It is much easier for an incorporated entity to attract investors and secure business financing. This is usually the case because an incorporated entity can be capitalized either with debt or an ownership interest in the entity (equity), and the business owners can simply sell equity to raise capital and attract investors. Thus, investors become co-owners of the business without having to going through the process of constant re-titling of the assets (as would usually happen in a sole proprietorship). Obviously, the limited liability protection and the flexible ownership structure are two other very important factor in attracting investors.

5. Continuity of Life of a Business Entity

In a general partnership or a sole proprietorship, a death of an owner or a partner’s withdrawal from business will lead to the dissolution and the winding up of the business. Unlike unincorporated entities, however, the incorporated businesses can continue their existence indefinitely, unless the organizational documents specifically limit the term of the entity. This continuity of life creates goodwill value for the business and its owners, and it is very important to the stability of the business.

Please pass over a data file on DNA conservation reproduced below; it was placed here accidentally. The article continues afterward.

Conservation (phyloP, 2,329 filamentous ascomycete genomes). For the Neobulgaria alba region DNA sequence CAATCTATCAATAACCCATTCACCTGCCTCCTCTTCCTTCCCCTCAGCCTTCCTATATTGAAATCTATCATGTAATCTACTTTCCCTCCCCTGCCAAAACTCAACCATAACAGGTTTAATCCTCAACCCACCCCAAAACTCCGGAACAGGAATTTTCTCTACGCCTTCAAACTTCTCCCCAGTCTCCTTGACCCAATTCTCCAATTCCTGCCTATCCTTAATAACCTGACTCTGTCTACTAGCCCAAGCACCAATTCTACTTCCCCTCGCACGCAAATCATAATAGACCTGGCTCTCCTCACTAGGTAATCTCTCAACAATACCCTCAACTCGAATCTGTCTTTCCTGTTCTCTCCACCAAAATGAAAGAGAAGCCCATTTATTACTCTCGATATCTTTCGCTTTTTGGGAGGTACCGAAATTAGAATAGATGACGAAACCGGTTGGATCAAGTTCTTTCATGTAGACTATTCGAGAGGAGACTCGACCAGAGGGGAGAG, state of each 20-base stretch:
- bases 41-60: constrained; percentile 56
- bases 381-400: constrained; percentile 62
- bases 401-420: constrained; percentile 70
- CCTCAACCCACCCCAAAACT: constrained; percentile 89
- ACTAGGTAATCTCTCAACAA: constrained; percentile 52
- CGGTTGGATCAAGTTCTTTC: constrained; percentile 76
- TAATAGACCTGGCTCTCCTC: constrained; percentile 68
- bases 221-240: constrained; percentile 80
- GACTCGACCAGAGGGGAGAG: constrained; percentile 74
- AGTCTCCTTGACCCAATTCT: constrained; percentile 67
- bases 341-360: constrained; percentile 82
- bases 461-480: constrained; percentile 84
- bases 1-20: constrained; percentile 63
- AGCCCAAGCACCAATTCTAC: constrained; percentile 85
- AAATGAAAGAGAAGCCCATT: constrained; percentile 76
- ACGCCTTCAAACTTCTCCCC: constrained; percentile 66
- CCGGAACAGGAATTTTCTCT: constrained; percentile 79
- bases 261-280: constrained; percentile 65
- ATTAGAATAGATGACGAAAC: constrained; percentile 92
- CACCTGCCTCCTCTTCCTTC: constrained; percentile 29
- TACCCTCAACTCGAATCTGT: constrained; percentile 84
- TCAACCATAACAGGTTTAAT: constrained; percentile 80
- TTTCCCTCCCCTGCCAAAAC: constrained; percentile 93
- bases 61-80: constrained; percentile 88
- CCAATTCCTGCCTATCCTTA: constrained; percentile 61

Incorporation of a business can be very important to business success. Except for professional liability, the owner’s personal assets are separated from the debts and obligations of the business. Incorporation can help a business to attract investors through its flexible ownership structure and assured continuity. Finally, incorporation of a business can create tremendous opportunities for business tax planning, reducing the tax burden and promoting the competitiveness of the business.

Obviously, these five factors are not the only reasons for business incorporation. They are, however, the most common and the most powerful ones. You should remember though, that, once the decision to incorporate your business is made, the next step is to decide which particular entity best fits your situation. The choice of entity should be made a business and tax attorney, who will choose the right entity for you through analysis of the combination of business and tax factors. Sherayzen Law Office can help you make this choice, draft and file the necessary documents, and create the right legal structure for your business entity so that you can concentrate on working toward your business success.

Extension of the Homebuyer Tax Credit under the Worker, Homeownership, and Business Assistance Act of 2009

New Deadlines